Re-reading her fiction during the research for our book made it clear to us just how much is sketched or hinted at in the novels and how much you can miss if you don’t know the background to the characters and society she is writing about. Because Jane Austen was writing for a contemporary readership, there was no need for her to include explanations of everyday life and manners. In fact, we learn more about such matters from her letters. The aspect most often misunderstood about Jane Austen is that she was not a writer of historical novels but of contemporary satires. The publication of Northanger Abbey, which was finished in 1803, was delayed by the publisher, and Jane Austen was such a modern writer that in 1816 she added a note explaining that because of this delay, parts of the book might appear “obsolete” because “places, manners, books and opinions” had “undergone considerable changes”. Alas, the novel was not to be published until after her death the following year.
4. How do you get along as a writing team? Do you have specific responsibilities or does it vary from book to book?
Each book is different, but for this book (as with most others) we had to prepare a 20,000-word proposal for the publisher to consider before the book was commissioned. This gave us the basic structure of the book, and so we divided the chapters between us, a fairly amicable process! We each researched and wrote the first draft of those chapters, but even at that stage we would exchange material as our research threw up items that sat more comfortably in other chapters. There was, of course, far more material than could be squeezed into the book, and sometimes we would discuss the relative merits of different items while we were writing.
When one of us finished a chapter, a print-out was handed over and eventually returned, covered in comments and amendments in red ink. These elements were then changed or discussed, altered or rejected. When such roughly constructed chapters were all complete, they were assembled together and the long process of forming them into a coherent book began, with material being passed back and forth and discussed until we were happy enough with the result. We are never entirely happy with the books we write, but there comes a point when further changes are more likely to damage rather than improve the end result. That is the time to let the publisher see and comment on it.
We have written together as co-authors for so long that it does not seem anything out of the ordinary, but the place where we write surprises some people. Our house is too small, and so the living space is very restricted in order to make room for our office and library. The biggest room is used as an office, though bookshelves have infiltrated everywhere else, with another room filled with rolling stacks of books. Our office has a huge window on one side, with a view towards Dartmoor in the distance, so we can see for miles around. We are often asked if this is a distraction, and it is true that the landscape presents an ever-changing picture, but it is refreshing to look up from your work and gaze outside for a few minutes. And at night, there are very few lights visible, a reminder of Jane Austen’s era.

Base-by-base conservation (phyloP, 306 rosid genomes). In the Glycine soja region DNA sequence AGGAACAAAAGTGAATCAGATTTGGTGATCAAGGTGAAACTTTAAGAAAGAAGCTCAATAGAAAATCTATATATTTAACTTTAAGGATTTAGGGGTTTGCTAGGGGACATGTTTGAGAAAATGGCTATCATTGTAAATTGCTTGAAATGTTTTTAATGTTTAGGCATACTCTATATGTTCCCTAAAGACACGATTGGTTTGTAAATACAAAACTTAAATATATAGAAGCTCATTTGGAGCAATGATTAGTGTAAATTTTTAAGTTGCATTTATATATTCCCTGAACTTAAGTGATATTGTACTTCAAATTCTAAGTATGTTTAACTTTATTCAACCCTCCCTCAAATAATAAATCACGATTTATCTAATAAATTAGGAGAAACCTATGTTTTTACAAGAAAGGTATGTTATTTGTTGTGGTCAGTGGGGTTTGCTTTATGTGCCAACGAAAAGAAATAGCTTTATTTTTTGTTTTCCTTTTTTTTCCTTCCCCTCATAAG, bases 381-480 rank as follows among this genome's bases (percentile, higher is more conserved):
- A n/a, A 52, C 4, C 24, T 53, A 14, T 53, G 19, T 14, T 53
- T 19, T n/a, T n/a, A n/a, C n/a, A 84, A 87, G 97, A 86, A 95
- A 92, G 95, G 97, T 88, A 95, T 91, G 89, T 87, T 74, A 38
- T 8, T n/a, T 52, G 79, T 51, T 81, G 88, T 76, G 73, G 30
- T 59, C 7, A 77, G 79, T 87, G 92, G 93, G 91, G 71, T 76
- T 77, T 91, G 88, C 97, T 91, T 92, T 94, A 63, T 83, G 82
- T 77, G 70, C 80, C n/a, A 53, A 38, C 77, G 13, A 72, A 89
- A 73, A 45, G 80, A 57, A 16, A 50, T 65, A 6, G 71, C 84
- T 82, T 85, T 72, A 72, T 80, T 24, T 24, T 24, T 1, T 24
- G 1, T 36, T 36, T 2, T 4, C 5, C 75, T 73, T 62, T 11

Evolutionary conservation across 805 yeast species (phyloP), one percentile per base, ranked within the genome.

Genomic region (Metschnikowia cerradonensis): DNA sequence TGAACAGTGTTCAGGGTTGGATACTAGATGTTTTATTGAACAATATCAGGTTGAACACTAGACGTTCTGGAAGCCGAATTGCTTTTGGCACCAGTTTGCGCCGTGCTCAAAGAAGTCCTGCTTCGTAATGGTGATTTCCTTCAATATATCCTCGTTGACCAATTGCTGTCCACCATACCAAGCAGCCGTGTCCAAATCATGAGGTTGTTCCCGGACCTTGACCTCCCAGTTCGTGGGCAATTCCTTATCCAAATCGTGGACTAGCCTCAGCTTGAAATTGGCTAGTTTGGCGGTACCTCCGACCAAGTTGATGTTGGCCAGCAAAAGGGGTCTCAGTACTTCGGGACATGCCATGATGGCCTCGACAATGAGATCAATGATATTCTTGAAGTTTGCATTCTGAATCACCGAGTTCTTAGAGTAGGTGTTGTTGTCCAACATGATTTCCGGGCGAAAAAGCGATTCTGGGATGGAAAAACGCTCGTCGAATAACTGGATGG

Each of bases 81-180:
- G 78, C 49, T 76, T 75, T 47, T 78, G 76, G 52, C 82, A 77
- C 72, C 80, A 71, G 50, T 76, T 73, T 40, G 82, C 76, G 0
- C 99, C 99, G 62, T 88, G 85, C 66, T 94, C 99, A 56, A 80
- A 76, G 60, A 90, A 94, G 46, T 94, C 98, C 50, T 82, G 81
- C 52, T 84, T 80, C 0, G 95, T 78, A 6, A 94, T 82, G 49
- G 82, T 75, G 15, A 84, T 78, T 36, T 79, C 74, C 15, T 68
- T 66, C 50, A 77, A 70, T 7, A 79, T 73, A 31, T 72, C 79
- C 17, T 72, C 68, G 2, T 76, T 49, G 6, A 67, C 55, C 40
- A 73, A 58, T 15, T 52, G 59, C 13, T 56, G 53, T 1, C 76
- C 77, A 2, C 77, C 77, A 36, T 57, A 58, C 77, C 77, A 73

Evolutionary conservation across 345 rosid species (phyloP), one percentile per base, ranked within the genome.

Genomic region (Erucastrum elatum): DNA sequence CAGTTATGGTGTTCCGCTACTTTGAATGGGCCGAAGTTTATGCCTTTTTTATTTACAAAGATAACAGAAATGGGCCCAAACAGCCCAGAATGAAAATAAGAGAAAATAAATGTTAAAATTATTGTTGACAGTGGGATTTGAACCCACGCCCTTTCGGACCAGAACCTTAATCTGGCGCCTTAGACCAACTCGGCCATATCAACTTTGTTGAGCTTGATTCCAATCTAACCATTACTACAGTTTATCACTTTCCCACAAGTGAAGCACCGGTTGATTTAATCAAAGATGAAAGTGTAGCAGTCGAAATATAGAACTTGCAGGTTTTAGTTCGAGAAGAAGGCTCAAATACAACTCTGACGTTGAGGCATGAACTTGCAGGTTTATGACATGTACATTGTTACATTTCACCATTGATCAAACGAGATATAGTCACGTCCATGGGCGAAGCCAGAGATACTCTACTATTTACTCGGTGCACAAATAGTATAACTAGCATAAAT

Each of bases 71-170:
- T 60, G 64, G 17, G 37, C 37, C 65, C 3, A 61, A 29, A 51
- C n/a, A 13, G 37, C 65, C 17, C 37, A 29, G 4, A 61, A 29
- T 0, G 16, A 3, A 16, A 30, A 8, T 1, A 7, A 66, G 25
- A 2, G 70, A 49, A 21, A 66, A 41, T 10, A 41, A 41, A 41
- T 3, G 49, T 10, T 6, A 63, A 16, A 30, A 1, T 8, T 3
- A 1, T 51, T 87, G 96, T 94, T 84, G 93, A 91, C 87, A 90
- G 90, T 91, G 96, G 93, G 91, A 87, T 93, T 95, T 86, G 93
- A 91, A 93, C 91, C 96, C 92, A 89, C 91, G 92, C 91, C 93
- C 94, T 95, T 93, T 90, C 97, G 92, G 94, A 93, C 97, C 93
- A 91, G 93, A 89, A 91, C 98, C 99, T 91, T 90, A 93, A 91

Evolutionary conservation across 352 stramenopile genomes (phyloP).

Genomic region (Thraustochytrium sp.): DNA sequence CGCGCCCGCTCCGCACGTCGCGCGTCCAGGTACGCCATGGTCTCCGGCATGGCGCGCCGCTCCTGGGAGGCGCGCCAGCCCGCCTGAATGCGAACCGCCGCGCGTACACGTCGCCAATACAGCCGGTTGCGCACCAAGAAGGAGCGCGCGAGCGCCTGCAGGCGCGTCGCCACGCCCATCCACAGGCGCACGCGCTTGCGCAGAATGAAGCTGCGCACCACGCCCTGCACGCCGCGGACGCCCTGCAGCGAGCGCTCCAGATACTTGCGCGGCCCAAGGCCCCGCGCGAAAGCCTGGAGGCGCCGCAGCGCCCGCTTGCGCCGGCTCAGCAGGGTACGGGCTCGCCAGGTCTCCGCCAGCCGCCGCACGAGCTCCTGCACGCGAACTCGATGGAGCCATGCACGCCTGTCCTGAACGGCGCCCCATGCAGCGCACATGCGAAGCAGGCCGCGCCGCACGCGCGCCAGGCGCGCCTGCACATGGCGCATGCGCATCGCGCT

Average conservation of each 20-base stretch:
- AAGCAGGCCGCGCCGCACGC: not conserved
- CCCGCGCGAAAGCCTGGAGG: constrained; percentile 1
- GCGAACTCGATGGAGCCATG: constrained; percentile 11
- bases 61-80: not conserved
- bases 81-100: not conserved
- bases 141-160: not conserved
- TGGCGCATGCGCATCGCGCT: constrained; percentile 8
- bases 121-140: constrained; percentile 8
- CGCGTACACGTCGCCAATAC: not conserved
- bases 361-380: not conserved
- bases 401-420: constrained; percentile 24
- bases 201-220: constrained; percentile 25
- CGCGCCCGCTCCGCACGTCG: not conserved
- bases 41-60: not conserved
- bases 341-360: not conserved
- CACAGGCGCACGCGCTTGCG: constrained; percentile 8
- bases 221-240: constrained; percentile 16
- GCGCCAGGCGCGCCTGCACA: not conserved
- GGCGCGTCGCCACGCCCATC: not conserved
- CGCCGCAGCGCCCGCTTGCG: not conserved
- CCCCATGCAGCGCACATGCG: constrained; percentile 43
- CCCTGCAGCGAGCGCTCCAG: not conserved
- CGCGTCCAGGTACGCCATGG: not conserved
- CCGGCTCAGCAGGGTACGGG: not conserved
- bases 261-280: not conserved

5. What advice do you have for others who are writing, particularly historical nonfiction?
Whatever you are writing, fiction or non-fiction, it is the people you are writing about that hold the most interest for a reader. Jane Austen’s novels are a good example of this point. She is not famous for her plots, and some people think that plot is her weakest element. What makes her novels great is the interplay between the characters. For historical fiction, with strong characters and plot, readers will forgive a few flaws. Not so non-fiction. Accuracy is essential, but non-fiction also presents different sorts of challenges than those encountered in writing fiction. Perhaps the biggest challenge is to make it readable, since factual writing can so easily become boring.
For anyone contemplating writing historical non-fiction with the intention of getting it published, then our advice is to ask “Who is likely to buy this book?”. If your subject is very specialised, then you either need to broaden its appeal in order to attract a mainstream publisher or else offer it to a genre or local history publisher. Too many writers think that publishers have a duty to publish their work, and yes, we’ve all been guilty of such thoughts. It’s also very irritating to be reminded that publishers and booksellers are businesses who need to make profits, but if you accept this premise (even if you think their business model is flawed), then it becomes easier to turn your idea into something that will attract the widest possible readership.
Writing a good book that appeals to many readers is only half the battle, since getting it published is very difficult. Publishing is in a state of flux at the moment, with small presses and self-publishing providing viable alternatives to the traditional publishing houses, but it remains true that even if you have written the most wonderful book, it is still largely a matter of luck whether you can find a publisher – Jane Austen herself encountered many problems when trying to have her books published. Most traditional publishers will not look at anything unless it has been submitted to them by a literary agent, and we really don’t have an answer on how to deal with that problem. As with all writing, if you think you are good enough, never give up! And never play by the rules. Your book is too important for rules.
6. How does Jane Austen’s England differ from other books about Jane Austen?